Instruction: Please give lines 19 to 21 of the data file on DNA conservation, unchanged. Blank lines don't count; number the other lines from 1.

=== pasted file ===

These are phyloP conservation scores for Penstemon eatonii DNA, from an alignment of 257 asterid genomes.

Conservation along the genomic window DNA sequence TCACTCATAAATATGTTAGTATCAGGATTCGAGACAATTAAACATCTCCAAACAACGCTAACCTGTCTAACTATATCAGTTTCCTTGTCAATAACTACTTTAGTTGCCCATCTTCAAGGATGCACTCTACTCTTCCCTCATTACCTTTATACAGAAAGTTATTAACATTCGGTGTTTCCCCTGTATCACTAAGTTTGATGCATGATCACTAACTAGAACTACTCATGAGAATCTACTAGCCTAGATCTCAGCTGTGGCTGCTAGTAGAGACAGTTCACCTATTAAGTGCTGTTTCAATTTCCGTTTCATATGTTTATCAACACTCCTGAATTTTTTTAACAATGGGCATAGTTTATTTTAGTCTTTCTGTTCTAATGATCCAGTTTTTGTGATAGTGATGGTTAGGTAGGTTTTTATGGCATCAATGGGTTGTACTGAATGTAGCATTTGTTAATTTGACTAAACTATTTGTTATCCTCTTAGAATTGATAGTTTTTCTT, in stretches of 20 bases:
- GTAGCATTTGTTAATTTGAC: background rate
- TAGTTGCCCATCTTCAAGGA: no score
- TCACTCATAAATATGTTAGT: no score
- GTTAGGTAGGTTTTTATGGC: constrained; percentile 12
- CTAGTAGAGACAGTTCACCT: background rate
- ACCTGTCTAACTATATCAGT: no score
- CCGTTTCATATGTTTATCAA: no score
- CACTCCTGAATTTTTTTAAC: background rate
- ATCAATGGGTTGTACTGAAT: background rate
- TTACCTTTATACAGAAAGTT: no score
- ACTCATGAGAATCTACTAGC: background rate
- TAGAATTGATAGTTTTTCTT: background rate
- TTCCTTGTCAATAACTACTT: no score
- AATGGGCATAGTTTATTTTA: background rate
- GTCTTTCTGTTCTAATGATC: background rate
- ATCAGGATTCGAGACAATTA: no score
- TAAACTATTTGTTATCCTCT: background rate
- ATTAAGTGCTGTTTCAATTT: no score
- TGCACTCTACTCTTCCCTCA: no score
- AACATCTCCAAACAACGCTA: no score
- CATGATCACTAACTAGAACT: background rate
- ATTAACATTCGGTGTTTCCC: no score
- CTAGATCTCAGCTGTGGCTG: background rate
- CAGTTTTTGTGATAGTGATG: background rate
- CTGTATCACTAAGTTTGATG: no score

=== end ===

- TAAACTATTTGTTATCCTCT: background rate
- ATTAAGTGCTGTTTCAATTT: no score
- TGCACTCTACTCTTCCCTCA: no score